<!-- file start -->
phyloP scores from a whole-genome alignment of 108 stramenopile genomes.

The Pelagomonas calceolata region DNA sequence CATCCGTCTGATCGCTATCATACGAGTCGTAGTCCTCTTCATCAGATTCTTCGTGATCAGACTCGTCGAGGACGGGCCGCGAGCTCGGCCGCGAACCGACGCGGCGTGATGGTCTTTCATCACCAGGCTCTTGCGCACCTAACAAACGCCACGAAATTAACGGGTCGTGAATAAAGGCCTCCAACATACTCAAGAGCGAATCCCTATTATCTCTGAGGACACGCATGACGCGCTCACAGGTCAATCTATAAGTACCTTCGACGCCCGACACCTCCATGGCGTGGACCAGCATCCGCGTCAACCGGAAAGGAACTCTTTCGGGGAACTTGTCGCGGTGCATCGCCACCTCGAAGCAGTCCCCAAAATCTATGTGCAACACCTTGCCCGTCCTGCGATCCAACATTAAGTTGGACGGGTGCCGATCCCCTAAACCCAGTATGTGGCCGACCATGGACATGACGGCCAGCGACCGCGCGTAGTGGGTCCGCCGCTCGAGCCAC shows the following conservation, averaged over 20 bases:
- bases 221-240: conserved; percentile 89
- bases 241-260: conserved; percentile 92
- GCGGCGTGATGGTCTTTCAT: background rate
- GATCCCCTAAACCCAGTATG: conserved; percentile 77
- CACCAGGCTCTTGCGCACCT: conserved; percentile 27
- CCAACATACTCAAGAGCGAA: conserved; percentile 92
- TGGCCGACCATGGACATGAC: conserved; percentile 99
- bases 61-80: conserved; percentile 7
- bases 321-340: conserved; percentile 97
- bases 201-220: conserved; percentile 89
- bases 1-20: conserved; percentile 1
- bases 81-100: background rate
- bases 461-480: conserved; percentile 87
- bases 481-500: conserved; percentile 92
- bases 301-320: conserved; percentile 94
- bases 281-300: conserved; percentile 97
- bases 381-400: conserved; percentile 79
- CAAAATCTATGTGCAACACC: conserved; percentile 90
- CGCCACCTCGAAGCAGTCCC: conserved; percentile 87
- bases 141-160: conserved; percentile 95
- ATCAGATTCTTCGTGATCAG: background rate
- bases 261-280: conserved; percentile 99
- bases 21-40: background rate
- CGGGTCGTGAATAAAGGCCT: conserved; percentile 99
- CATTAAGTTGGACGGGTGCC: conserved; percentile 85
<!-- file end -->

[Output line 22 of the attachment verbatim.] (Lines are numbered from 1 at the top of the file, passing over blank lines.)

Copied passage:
- bases 141-160: conserved; percentile 95